OCD is far different than it is made out to be. By that I mean when you make jokes about how color coding your planner makes you “OCD,” or how not all the objects in a group are facing the same way and that bothers you because you’re, “soooo OCD,” not only are you making light of a very, very real disease, but you’re also flat out wrong. Most people who make those jokes have no earthly idea what OCD is actually like. OCD is not equal to being an organized and productive human being. Stop equalizing it to a Type A personality!! OCD is far more complicated and a lot more debilitating than just that. In fact, if it was that simple, OCD would not be a disease.

OCD is having unwanted thoughts all the time, and having to do certain things a certain way and/or a certain number of times or you cannot function. It’s not being a neat person. I’m sure people with OCD would tell you they wish it was that simple. But no, it’s not. It literally interferes with your daily life. It causes huge disruptions to yourself and sometimes even those close to you. I will most likely get into much more detail on exactly what OCD is in another blog post, because it’s enough information to get it’s own post. Again, this is not to say the other jokes about mental illness don’t matter, I just am most familiar with OCD specifically.

Mental illness is running rampant in society today, as around 1 in 5 Americans have some kind of mental illness. That’s literally 20% of the population in the U.S.!! We are in the best era to learn about mental illness. Medicine and research on this subject is better than ever, yet we are still completely clueless to what 20% of the population deals with!! WHY are we still in this rut of ignorance where we don’t even bother trying to understand the illnesses and instead we run from them in fear, making those with illnesses feel even more misunderstood and alone?? Ignoring the problem, and especially making fun/light of the problem, is most definitely not going to fix the issue or help anyone struggling. People with mental illnesses are not crazy and the more they are treated as such and as lesser human beings, the worse it’s going to get for them. Especially as Christians, it is our job to create a welcoming and loving environment. How can we do that when we aren’t even willing to start seeing invisible illness as real illness? Just because we don’t fully understand something doesn’t mean we can’t try to understand some of it! We do it in school all the time! Why can’t we also do it for this??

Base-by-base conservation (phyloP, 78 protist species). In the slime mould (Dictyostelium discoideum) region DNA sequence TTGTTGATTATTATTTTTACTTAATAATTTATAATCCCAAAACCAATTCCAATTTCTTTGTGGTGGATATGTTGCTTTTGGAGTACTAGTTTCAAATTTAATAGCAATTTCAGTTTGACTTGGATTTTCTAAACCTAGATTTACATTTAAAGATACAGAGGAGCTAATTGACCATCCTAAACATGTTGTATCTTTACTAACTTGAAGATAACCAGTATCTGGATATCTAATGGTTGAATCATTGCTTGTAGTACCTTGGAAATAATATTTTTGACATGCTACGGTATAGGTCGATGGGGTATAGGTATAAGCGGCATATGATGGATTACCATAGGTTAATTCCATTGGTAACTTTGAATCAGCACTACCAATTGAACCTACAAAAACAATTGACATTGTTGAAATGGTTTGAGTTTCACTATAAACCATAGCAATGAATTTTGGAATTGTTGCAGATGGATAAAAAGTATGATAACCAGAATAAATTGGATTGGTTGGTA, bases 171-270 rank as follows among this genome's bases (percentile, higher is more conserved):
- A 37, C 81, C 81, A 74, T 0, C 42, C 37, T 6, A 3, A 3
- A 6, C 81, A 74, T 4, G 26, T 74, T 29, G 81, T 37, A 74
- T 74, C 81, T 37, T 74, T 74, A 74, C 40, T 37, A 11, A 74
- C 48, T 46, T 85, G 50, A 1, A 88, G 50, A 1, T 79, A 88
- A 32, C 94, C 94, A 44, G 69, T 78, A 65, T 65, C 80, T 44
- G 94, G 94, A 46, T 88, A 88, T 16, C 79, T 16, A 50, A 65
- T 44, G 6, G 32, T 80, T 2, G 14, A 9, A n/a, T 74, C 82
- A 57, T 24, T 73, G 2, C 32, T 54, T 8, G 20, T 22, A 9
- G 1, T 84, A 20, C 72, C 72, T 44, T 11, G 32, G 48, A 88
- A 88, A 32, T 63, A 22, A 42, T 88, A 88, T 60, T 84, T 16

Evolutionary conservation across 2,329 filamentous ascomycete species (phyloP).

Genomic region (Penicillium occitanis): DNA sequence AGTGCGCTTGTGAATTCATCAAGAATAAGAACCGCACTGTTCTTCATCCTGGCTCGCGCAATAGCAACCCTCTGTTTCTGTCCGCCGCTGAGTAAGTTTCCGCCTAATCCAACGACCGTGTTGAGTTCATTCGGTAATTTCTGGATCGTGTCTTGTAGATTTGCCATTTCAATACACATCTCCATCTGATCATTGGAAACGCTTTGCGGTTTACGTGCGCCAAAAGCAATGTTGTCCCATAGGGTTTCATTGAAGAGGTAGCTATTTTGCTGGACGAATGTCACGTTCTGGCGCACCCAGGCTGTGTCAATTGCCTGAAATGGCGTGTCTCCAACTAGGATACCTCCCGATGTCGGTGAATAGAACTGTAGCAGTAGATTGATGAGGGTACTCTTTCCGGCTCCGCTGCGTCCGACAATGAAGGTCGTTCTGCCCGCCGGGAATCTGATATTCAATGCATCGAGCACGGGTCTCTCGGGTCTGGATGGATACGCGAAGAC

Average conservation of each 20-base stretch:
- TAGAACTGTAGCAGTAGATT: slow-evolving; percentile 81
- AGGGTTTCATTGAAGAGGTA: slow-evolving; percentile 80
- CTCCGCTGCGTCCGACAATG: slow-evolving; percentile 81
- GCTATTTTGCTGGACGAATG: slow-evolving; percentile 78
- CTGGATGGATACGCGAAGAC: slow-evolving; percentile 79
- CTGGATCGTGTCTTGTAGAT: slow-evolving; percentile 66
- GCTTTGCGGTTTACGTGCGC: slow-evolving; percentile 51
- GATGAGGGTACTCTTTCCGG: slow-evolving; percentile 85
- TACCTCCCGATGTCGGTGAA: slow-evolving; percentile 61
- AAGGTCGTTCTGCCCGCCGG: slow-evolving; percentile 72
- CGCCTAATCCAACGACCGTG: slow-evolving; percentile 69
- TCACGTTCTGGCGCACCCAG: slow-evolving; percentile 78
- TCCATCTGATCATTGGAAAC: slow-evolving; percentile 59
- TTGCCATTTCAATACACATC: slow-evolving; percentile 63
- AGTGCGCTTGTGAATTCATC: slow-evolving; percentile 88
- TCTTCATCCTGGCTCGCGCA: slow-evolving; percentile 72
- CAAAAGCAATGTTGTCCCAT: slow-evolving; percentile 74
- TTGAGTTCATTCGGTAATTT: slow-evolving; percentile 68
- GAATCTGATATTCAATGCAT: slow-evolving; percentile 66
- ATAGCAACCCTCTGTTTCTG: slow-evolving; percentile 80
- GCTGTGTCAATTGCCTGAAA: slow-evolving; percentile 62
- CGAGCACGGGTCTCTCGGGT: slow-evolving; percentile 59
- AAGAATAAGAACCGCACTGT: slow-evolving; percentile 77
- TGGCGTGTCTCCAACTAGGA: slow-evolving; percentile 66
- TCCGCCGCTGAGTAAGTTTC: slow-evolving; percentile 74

What is it going to take for us to finally stop punishing people who are already hurt (and not at their own fault)? If 1 in 5 people have a mental illness, that means in a group of 25 people, 5 according to the statistic should have a mental illness. Most people know at least 25 people.
Don’t take this on surface level, take it on a personal level. It is very likely you know someone with a mental illness even if you are unaware of it. You don’t know who is unknowingly suffering, which is why it is important to watch what we say, and why we should always be kind.

Please, please, it is not hard to end the stigma if we all try. Try to refrain from mean jokes about mental illnesses, and remind those who do that it is not funny to joke about. It really isn’t that hard. Ending the stigma is the first step to being able to create a society where mental illness is not blamed on the victim and the victim is not bullied for what they cannot control. If I can make you remember anything about my blog, it would be this specific post. Always be kind, understanding, and welcoming to others, because if that was you, I’m sure you would want the same.

With love,
Maddie